Image Wisely is a joint initiative of the American College of Radiology, Radiological Society of North America, American Society of Radiological Technologists and American Association of Physicists in Medicine.

Radiation Safety Pearls of Wisdom

Each month Image Wisely will feature “pearls of wisdom” on radiation safety written by one of our members. Please read and forward these pearls as appropriate to your websites and social media followers.

April 2019

Image Wisely® hosted a recent Facebook Live event on CT and the pregnant patient with Elliot K. Fishman MD, FACR, Professor of Radiology, Surgery, Oncology and Urology at Johns Hopkins Hospital. You can watch the session on demand and view Pearls on this topic below.

 


Pearl #1

With few exceptions, radiation exposure through radiography, computed tomography (CT) scan, or nuclear medicine imaging techniques is at a dose much lower than the exposure associated with fetal harm. If these techniques are necessary in addition to ultrasonography or MRI or are more readily available for the diagnosis in question, they should not be withheld from a pregnant patient.

Guidelines for Diagnostic Imaging During Pregnancy and Lactation
ACOG COMMITTEE OPINION
Obstet Gynecol. 2017 Oct;130(4):933-93


Pearl #2

Although iodinated contrast media can cross the placenta and either enter the fetal circulation or pass directly into the amniotic fluid, animal studies have reported no teratogenic or mutagenic effects from its use. Additionally, theoretical concerns about the potential adverse effects of free iodide on the fetal thyroid gland have not been borne out in human studies.

Guidelines for Diagnostic Imaging During Pregnancy and Lactation
ACOG COMMITTEE OPINION
Obstet Gynecol. 2017 Oct;130(4):933-93


Pearl #3

Traditionally, lactating women who receive intravascular iodinated contrast have been advised to discontinue breastfeeding for 24 hours. However, because of its water solubility, less than 1% of iodinated contrast administered to a lactating woman is excreted into the breast milk, and less than 1% of this amount of contrast will be absorbed through the infant’s gastrointestinal tract. Therefore, breastfeeding can be continued without interruption after the use of iodinated contrast.

Guidelines for Diagnostic Imaging During Pregnancy and Lactation
ACOG COMMITTEE OPINION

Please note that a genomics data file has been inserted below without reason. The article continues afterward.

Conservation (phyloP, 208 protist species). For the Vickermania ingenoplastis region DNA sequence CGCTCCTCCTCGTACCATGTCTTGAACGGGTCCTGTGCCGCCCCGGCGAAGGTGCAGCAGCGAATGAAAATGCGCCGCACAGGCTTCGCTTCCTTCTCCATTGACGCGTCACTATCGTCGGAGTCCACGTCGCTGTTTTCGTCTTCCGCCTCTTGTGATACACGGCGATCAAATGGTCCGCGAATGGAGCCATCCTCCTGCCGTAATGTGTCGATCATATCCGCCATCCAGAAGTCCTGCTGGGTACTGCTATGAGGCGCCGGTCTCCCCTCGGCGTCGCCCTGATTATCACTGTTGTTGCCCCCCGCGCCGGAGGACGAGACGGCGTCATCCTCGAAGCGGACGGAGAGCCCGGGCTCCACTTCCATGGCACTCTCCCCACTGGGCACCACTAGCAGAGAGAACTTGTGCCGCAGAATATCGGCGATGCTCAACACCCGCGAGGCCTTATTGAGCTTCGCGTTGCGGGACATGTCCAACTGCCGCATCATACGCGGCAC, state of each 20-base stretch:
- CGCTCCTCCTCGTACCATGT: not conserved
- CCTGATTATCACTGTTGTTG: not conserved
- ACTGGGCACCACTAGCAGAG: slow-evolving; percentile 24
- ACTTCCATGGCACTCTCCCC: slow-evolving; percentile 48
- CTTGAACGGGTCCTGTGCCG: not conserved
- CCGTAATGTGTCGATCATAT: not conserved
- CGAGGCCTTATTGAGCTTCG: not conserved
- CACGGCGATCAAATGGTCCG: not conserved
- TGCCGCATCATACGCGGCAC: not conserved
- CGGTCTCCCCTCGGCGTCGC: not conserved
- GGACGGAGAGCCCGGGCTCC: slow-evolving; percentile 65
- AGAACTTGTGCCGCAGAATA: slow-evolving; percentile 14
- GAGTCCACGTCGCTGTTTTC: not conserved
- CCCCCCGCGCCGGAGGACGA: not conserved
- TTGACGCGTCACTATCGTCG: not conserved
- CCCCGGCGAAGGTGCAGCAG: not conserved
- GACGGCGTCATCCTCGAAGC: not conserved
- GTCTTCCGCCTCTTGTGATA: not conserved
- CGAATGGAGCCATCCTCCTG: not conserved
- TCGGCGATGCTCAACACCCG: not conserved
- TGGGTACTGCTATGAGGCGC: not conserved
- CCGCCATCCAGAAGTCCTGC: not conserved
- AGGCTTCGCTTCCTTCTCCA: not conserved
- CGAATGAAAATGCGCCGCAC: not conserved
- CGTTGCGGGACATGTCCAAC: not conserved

Obstet Gynecol. 2017 Oct;130(4):933-93


Pearl #4 — Pregnancy Tests

If the results of a pregnancy test are positive, the information must be brought to the attention of a radiologist or nuclear medicine physician prior to proceeding with an examination, except in the case of a life-saving emergency procedure. A negative pregnancy test should not be used by technologists as a reason to forgo standard screening procedures for pregnancy. If, following questioning of the patient, there is uncertainty in regard to her pregnancy status, the radiologist or nuclear medicine physician should be notified prior to performing the study, and the date and results of the negative pregnancy test should be included in the notification.

ACR–SPR PRACTICE PARAMETER FOR IMAGING PREGNANT OR POTENTIALLY PREGNANT ADOLESCENTS AND WOMEN WITH IONIZING RADIATION (2018)


Pearl #5 — Examinations That Do Not Require Verification of Pregnancy Status

In general, X-ray–based examinations that do not directly expose the pelvis or gravid uterus to the X-ray beam do not require verification of pregnancy status. Such studies include, but are not limited to:

  • Chest radiography
  • Extremity radiography.
  • Any diagnostic examination of the head or neck.
  • Mammography
  • Any CT imaging outside of the abdomen or pelvis (with the possible exception of the hip) 

ACR–SPR PRACTICE PARAMETER FOR IMAGING PREGNANT OR POTENTIALLY PREGNANT ADOLESCENTS AND WOMEN WITH IONIZING RADIATION (2018)


Pearl #6 — Examinations That May Require Verification of Pregnancy Status

  • Interventional fluoroscopic procedures of the abdomen or pelvis
  • Diagnostic angiography of the abdomen or pelvis
  • Hysterosalpingography
  • Standard-dose CT protocols of the abdomen or pelvis
  • Diagnostic Nuclear Medicine PET/CT

ACR–SPR PRACTICE PARAMETER FOR IMAGING PREGNANT OR POTENTIALLY PREGNANT ADOLESCENTS AND WOMEN WITH IONIZING RADIATION (2018)

 

Image Wisely encourages practitioners to optimize the amount of radiation used in
medically necessary imaging studies and to eliminate unnecessary procedures

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